In the same way, the environment and ecology of the North-east demand an integrated view and not a state-specific assessment as reflected in this report. The poor scores of Arunachal Pradesh, Mizoram, Nagaland and Sikkim on the environment count only show that the general environmental situation in the region is grave. That is because these are hill states endowed with large forest areas, the conservation of which is critical to the ecology and environment of the entire sub-region covering Bangladesh, Nepal, Bhutan and Myanmar. It indeed calls for special efforts by all stakeholders.
One can’t ignore in this connection that according to the Global Forest Watch report, India lost 38,500 hectares of tropical forests in 2019-20. Since much of the tropical and subtropical rainforest is in the North-east, the loss must be significantly high in the region. It stems from state failure to control the forest-destroying practice of jhum (shifting) cultivation in the hill areas, such as Mizoram, Nagaland and Meghalaya, and rampant mining, both legal and illegal, in forest areas, an example being the recent case of mining in the Baghjan forest of Assam. Sikkim’s low score in environment (0.200) is thus a matter of concern.
Read together, scores of the North-eastern states in economic governance, and commerce and industry, which are mutually supportive, make it somewhat difficult to assess the economic performance of the region. For instance, Assam ranks first in commerce and industry but third in economic governance, holds the top position in citizen-centric governance with a score of 0.556 but the fourth rank in the group on an overall basis after Mizoram, Tripura and Sikkim. Interestingly, except Mizoram, Nagaland and Tripura, all other states obtained very low scores in citizen-centric governance.
In human resource development, the states other than Nagaland, Manipur and Arunachal Pradesh score high which should be a matter of concern as public expenditure for HRD in these three states had been on the same scale. In the related sector of social welfare and development, the wide divergence of scores of the top four states — Sikkim, Mizoram, Tripura and Meghalaya — and the rest is worrying and should be noted by the states, especially Assam, the most populous in the region.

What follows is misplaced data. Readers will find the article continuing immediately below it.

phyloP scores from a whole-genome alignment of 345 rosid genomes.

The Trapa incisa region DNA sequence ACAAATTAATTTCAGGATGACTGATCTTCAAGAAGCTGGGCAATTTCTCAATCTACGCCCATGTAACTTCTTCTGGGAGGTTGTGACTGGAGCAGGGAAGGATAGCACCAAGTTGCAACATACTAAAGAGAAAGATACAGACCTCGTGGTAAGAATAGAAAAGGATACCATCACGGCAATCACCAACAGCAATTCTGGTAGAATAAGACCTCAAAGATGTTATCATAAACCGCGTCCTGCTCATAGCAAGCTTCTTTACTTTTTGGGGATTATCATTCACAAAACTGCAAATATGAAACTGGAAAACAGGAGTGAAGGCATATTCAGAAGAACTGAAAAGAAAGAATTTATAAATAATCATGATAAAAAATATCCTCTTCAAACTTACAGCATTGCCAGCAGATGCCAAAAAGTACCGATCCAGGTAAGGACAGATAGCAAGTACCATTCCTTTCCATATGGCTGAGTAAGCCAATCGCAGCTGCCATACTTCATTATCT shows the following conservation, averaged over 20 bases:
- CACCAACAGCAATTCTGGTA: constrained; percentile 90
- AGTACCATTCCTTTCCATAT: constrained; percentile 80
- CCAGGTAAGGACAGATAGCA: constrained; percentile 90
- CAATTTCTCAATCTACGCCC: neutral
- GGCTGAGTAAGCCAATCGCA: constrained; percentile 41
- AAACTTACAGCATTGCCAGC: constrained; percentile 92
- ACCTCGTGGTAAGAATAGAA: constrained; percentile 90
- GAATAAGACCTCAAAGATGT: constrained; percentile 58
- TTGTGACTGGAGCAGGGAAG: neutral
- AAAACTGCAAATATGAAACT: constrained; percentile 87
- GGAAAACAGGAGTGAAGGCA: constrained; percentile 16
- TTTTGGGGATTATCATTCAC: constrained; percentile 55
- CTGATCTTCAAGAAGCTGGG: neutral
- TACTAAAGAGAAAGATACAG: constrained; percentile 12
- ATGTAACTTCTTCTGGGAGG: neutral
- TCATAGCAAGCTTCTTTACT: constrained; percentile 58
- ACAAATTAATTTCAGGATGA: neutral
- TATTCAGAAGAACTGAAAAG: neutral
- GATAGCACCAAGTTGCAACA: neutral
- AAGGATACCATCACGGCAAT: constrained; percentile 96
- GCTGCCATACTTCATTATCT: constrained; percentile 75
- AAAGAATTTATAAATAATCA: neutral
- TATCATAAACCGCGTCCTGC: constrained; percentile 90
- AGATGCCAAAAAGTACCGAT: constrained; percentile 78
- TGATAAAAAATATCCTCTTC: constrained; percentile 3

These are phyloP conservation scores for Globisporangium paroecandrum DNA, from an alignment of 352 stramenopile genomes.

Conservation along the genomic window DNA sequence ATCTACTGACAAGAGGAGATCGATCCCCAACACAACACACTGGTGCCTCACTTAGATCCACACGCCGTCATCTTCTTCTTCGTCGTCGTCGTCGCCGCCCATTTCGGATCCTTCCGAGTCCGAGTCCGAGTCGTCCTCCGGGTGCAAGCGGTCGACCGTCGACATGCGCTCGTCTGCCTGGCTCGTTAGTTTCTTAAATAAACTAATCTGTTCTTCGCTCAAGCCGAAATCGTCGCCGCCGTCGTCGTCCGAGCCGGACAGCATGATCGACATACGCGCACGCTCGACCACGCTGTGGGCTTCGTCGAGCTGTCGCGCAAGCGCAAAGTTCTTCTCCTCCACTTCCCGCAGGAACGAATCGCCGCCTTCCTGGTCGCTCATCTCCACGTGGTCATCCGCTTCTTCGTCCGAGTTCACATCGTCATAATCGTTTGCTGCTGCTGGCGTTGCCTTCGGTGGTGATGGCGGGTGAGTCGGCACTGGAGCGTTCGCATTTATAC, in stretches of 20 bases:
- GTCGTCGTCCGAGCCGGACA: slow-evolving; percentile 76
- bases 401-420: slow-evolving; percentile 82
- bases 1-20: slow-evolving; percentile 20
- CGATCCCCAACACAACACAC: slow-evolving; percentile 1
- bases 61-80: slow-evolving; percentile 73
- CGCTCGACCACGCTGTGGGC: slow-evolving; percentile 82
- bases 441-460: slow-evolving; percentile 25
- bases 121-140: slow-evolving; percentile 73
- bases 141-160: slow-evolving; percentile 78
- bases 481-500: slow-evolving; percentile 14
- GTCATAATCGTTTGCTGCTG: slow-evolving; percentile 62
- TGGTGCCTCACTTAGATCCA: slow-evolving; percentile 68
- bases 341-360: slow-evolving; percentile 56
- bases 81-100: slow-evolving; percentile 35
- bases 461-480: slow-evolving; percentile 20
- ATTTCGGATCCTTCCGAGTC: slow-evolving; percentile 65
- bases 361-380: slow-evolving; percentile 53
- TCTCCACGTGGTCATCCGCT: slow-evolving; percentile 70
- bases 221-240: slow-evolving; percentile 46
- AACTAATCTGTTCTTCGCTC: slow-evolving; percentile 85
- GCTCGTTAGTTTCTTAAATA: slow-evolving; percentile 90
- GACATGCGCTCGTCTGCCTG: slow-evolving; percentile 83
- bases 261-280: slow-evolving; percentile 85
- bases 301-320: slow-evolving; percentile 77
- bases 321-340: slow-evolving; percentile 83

By far the most intriguing feature of the exercise is the scores in judiciary and public safety. Nagaland is on top with 0.566 and Assam is at the bottom with 0.187, while Mizoram, Sikkim and Tripura are well above 0.400. Meghalaya and Manipur are close to the same and Arunachal Pradesh, with 0.324, is not doing too badly either. Since extortion by overground insurgent groups is rampant in Nagaland and given the fact that the Government of Assam is making earnest efforts to maintain peace and order, these “scores” are bound to raise the eyebrows of many and need clarification about the basis of assessment.
On the whole, it is a commendable effort as setting a benchmark in governance is difficult. Even then, it must be mentioned that for a fuller appreciation of the outcome of governance, there is no substitute for the state-specific development reports that were prepared by the erstwhile Planning Commission such as the Arunachal Pradesh state development report in 2009 and the earlier report on Assam.
Next, such exercises tend to be data science-driven and do not address issues such as income, social inequality or gender issues, which are areas in which North-east societies stand on a different plane compared to the Hindi heartland. The views of Thomas Piketty, acclaimed author of Capital and Ideology (2020) and the path-breaking Capital in the 21st Century(2013), on the limitations of mathematical and statistical analysis when it comes to doing research in social science must be borne in mind. He had argued that “these are tentative social constructs” only and often “imperfect”.
Nevertheless, if the GGI motivates development researchers and state agencies in the North-east to look at governance issues more intensively, it might as well be a game-changer for development of the region.